They control what proteins are made by a cell
EDDIE SAYS
ALL TRUE! So, do you think you have a good grasp of all the definitions in this topic? Zooming in on the DNA more and more closely, a piece of its double helix is a gene, which acts as coded instructions to cells in how to make a specific protein. They do this by relaying a certain sequence of amino acids, making sure the correct combination is put together so the right protein is made for that cell by that cell.
  • Question 5

Match the terms below

CORRECT ANSWER

Column A

Column B

Coding DNA
a gene that gives instructions ab...
Non-coding DNA
Controls gene expression
EDDIE SAYS
So it\'s important that we know that DNA does not always = proteins! Coding genes do what we know already and have a specific sequence of nucleotide bases that the cell reads and joins a certain set of amino acids from. But a lot of genes are actually instructions for other genes and aren\'t connected to amino acids at all! Non-coding DNA control which coding genes the cells reads and doesn\'t read, making it the controller of GENE EXPRESSION or gene visibility, as all cells have all the possible genes, but each cell uses different wants to only make the combinations of proteins they need for their function! If it wasn\'t for non-coding DNA, we may be a frog or have 2 hearts, all stopped because we have an on-off switch for parts of our DNA!
  • Question 6

True or False:

 

'A mutation is a change to DNA that alters how we look'

CORRECT ANSWER
TRUE or FALSE
EDDIE SAYS
This one was tricky but remember the intro! It\'s true that a mutation is when a gene changes- this can be natural but can also be caused by exposure to chemicals like radioactive toxins or cigarettes! They can sometimes be beneficial, sometimes dangerous, BUT often have no impact. So it is very RARE that a mutation has an obvious effect on our appearance or our PHENOTYPE.
  • Question 7

What is the role of mRNA?

CORRECT ANSWER
EDDIE SAYS
Here, we're tackling one molecule in the whole protein synthesis process. mRNA stands for messenger RNA as it carries a single-stranded DNA copy called RNA out of the nucleus and into the cytoplasm, where a ribosome sits waiting to decode the nucleotide bases in the RNA so it can start bringing in amino acids and making proteins. This may be a completely different way of looking at both genetics and proteins, but don't worry if it's confusing at first, stick with and just practise practise practise! The best tip is to get lots of different diagrams and pictures from textbooks and Google to help you visualise all these new terms and processes, and I'm sure you'll get it in no time!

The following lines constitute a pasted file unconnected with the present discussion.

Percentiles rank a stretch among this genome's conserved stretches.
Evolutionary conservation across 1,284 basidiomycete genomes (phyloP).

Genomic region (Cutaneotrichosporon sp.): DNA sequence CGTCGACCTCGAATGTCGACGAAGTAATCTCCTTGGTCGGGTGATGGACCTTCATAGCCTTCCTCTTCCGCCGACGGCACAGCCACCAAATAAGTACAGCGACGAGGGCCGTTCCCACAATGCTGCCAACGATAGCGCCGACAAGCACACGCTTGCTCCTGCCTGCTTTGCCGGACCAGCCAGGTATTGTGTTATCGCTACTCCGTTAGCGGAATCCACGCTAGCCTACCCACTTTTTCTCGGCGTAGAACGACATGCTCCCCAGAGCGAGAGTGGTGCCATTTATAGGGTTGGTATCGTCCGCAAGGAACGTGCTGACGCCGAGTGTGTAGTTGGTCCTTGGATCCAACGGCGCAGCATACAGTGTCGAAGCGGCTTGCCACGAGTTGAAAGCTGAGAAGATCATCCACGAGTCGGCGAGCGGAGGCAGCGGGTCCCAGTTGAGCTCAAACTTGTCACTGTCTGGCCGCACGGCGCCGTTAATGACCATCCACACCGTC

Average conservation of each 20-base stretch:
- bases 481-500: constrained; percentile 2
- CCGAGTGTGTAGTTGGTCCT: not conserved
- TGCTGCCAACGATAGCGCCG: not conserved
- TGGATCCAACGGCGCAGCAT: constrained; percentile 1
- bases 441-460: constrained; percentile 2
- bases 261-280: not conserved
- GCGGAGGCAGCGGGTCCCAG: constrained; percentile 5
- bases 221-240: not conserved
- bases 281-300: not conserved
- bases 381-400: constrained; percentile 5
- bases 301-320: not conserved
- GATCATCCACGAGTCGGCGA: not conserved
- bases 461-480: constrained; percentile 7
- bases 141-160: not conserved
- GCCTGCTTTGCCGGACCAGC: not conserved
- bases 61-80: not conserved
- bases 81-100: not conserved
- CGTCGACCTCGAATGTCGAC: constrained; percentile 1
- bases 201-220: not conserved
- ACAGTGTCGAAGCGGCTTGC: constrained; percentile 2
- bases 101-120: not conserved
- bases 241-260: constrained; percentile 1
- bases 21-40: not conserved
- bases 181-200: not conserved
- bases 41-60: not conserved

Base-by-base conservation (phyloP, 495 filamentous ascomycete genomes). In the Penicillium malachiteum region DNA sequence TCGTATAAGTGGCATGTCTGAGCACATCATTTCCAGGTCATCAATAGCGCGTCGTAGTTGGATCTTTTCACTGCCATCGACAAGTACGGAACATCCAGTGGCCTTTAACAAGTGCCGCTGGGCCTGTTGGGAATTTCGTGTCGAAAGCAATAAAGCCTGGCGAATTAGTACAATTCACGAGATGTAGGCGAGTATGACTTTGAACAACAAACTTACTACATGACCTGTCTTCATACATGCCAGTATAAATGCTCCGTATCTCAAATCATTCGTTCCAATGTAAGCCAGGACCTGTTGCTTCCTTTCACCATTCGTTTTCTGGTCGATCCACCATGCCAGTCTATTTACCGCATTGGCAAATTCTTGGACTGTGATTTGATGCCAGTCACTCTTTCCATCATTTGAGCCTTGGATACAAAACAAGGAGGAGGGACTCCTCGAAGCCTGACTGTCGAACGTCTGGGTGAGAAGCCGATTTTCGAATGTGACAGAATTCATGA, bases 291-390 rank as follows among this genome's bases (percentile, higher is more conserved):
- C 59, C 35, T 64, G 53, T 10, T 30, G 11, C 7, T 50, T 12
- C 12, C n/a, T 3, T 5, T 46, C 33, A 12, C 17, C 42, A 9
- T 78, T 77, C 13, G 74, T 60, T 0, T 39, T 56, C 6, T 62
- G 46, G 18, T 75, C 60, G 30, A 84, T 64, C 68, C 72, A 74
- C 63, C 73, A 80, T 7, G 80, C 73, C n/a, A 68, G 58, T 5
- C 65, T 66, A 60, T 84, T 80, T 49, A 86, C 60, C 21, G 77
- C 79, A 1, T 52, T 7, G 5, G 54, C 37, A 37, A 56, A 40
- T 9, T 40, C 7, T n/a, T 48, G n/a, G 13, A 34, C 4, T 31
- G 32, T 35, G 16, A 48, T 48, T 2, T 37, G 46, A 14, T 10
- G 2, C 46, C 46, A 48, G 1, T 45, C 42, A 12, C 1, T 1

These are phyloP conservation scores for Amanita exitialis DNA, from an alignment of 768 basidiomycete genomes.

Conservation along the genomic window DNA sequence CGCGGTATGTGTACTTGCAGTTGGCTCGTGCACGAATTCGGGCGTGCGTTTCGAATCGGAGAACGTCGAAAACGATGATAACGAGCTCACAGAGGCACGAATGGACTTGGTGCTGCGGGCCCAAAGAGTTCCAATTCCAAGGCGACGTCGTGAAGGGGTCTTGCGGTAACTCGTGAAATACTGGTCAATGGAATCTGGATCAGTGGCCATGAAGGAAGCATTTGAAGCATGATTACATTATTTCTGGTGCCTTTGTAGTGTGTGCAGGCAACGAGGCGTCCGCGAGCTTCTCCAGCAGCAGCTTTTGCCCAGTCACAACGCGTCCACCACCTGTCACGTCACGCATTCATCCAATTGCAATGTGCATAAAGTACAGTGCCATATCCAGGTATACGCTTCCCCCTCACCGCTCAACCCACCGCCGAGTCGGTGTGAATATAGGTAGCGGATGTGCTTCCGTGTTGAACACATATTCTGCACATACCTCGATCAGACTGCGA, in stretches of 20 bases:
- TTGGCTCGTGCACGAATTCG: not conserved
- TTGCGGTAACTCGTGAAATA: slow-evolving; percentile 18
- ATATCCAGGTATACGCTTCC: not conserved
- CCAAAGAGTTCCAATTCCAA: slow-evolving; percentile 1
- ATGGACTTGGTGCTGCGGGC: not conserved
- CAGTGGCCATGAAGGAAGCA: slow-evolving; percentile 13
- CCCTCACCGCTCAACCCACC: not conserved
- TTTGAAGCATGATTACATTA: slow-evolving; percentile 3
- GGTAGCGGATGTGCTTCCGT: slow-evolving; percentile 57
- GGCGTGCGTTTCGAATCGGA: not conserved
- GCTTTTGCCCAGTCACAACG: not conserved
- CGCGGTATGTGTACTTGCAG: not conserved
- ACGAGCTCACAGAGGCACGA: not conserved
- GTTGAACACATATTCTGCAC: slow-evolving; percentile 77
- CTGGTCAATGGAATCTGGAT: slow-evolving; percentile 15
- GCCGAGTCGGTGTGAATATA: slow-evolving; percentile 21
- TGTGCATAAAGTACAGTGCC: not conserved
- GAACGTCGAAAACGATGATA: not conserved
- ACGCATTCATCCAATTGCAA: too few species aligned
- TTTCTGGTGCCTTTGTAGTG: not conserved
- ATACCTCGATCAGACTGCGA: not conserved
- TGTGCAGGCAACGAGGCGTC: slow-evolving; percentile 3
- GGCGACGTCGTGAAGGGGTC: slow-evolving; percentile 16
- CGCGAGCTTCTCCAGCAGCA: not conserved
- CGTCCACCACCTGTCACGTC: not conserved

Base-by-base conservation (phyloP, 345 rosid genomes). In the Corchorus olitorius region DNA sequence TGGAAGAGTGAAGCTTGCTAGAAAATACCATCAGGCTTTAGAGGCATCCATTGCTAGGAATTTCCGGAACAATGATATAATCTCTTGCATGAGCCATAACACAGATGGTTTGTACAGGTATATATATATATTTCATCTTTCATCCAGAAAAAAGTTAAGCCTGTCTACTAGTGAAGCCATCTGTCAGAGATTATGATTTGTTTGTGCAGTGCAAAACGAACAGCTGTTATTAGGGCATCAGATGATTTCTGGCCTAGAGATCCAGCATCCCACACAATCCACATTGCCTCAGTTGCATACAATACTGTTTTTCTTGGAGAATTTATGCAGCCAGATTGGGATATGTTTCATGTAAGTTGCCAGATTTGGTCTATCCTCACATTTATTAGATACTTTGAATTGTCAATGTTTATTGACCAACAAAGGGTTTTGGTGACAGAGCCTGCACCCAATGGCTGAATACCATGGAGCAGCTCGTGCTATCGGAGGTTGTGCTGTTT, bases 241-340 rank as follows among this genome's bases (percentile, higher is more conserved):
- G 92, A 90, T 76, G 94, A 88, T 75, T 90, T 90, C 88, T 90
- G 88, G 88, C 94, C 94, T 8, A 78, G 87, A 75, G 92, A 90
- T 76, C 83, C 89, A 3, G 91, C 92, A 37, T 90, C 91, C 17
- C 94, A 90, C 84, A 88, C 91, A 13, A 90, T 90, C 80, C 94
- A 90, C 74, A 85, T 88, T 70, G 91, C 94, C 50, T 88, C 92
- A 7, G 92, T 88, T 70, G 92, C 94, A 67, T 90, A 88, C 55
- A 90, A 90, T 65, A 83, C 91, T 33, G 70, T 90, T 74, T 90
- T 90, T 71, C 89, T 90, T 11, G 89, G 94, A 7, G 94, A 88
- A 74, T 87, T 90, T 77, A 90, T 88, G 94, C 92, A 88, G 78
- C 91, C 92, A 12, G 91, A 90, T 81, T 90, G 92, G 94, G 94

• Question 8

What are the two stages of protein synthesis?

CORRECT ANSWER
Transcription THEN Translation
EDDIE SAYS
Protein synthesis is transcription, THEN translation THEN protein folding as a part of translation!!! Think about it this way, transcribing is like when a secretary used to type while her boss was speaking so she could collect his instructions in a universally readable way- she was a transcriber! So we first have to write up DNA into a format that both the cell and the ribosome can read clearly, making mRNA, so transcription comes first. Then it's clearer that translation is second as we're taking this DNA copy and the ribosome is trying to translate all the instructions into an actual amino acid chain!
  • Question 9

Describe the process of translation in protein synthesis, including the sites of action in the cell and the final result.  

[7 marks]

CORRECT ANSWER
EDDIE SAYS
Many people find protein synthesis very confusing and a lot to remember, but as long as the student keeps breaking it all down into key steps, they'll find it a lot simpler. This question is an example of when a student might get a 6-8 marker asking them to describe a specific process, and here we've chosen to talk about translation. Here's how to approach giving marks in this question: So, a small summary is that translation is the second of two steps in making proteins- here, a structure in the cytoplasm (main area in the cell) called a ribosome reads the messenger DNA sent from the nucleus (DNA storage area) to put amino acids in a specific order to make a unique protein. The easiest marks come from ANSWERING THE QUESTION which is where many students stumble when they're panicked and nervous. The question asks them to state where the process is taking place and what the final result is, so the first marks come from mentioning that translation happens in the RIBOSOME IN THE CYTOPLASM. Next, the student needs to say what happens at the ribosome and define mRNA, either by explaining its role as a messenger or by saying that it's a copy of one side of the double helix, giving the student up to 2 marks. Then for 4 possible marks, the student has to explain the final steps in turning DNA into a protein. They should say that the ribosome reads the specific instructions given by the DNA and that amino acids are then brought in that same stated order to be joined in a unique sequence, giving us that specific protein chain. If the student puts that protein folding takes place, please discount this as this process does not involve genetics anymore and is about the amino acids in the chain interacting with one another, so protein folding is not a part of protein synthesis, although the protein isn't ready for its job until it has become a 3D folded shape. For the pupil, here are some tips about answering these types of long questions and how to think about them: - Remember that the examiner has a mark scheme with bullet points telling them to look out for keywords, so always mention key definitions or terms that you know your teacher has used non-stop in this topic because that'll get you very far on its own. - Then understand that any long processes can always be broken down into simple steps to remember, don't be intimidated by what the examiner or the teacher might expect, and remember that it's all doable as long as you have worked hard beforehand.
  • Question 10

Being made of many subunits called nucleotides, DNA is considered a what?

CORRECT ANSWER
POLYMER
EDDIE SAYS
How did you find this question? The smallest form of DNA if its nucleotides- little building blocks that bond together to form the iconic DNA spiral shape.